On Sunday, Oct. 30, an earthquake with a magnitude of 6.6 hit Norcia in Central Italy, about 170 km (105 miles) northeast of Rome. This earthquake came only a few days after tremors in Northern Italy caused minor damage.
Italy is an area in which the African and Eurasian tectonic plates meet and cause high amounts of tension. This tension causes faults that run along the “spine of Italy” in the Apennine Mountains. When these plates rub against each other, the faults do as well which causes movement of the land or earthquakes.
There have not been any deaths reported since the earthquake in the early hours of Sunday morning, but around twenty-five people were injured. This is due to many residents of Norcia, Italy, the city affected the most, had not returned to their homes since the 6.1 magnitude earthquake that occurred in late August. In the days prior, the tremors throughout Italy gave warning of a larger earthquake that would occur soon and gave people time to evacuate their homes and towns. Over fifteen thousand people evacuated and are now living in tents and temporary places until they can return home.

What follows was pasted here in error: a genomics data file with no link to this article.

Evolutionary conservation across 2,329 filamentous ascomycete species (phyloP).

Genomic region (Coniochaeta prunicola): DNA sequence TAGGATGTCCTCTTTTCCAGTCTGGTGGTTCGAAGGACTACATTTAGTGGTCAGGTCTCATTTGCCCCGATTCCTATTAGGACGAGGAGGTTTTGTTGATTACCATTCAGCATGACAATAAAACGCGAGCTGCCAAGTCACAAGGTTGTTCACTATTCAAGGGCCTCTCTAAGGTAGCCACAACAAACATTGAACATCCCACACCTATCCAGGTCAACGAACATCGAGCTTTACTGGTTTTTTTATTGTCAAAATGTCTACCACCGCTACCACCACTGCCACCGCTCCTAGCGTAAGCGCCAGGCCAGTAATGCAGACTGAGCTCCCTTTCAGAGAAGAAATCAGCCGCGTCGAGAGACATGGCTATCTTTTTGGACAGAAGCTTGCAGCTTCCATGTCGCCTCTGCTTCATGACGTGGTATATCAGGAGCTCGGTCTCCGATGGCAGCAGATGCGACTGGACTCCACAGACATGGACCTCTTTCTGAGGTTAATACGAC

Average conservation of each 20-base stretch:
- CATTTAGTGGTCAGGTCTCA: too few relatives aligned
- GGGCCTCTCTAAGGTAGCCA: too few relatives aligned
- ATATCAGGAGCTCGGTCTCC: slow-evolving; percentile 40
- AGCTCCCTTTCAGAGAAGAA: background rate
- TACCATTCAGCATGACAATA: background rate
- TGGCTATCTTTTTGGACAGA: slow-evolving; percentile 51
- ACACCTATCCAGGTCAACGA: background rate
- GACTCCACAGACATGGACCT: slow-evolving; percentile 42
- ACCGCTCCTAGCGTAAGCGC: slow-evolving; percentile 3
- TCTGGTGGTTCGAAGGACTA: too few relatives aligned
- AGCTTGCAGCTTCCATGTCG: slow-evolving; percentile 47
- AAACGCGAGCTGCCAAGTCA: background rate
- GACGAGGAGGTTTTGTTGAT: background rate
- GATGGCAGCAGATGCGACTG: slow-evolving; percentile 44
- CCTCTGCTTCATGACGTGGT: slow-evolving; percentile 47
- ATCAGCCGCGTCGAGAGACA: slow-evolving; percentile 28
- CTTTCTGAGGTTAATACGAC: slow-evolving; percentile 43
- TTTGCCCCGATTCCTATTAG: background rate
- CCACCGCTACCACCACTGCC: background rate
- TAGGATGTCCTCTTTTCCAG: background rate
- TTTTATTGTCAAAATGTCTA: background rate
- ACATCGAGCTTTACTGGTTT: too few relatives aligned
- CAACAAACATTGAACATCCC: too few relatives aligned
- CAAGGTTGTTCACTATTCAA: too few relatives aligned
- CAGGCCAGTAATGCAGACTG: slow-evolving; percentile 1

This earthquake also had widespread damage all throughout Central Italy. The town of Amatrice, one of the places which was severely damaged from the August earthquake, was almost completely leveled from Sunday’s. There was also damage from this earthquake in the Italian capital of Rome, about fifty five miles away, and as far north as the Alps.
The Prime Minister of Italy, Matteo Renzi, says that “Italy has many faults, and these situations bring out the best of us… We will rebuild everything. We have the resources to do so.” Schools in Rome and the towns surrounding it were closed on Monday in order to survey the damage. The Metro system also has been temporarily closed to prevent any more damage or injuries in the case of any tremors, or small earthquakes, occurring.
A second earthquake measuring a magnitude of 5.0, which will only damage tall buildings, also hit the same area of Norcia early Thursday morning. Rescue and damage teams were sent out at the first sight of sunlight.
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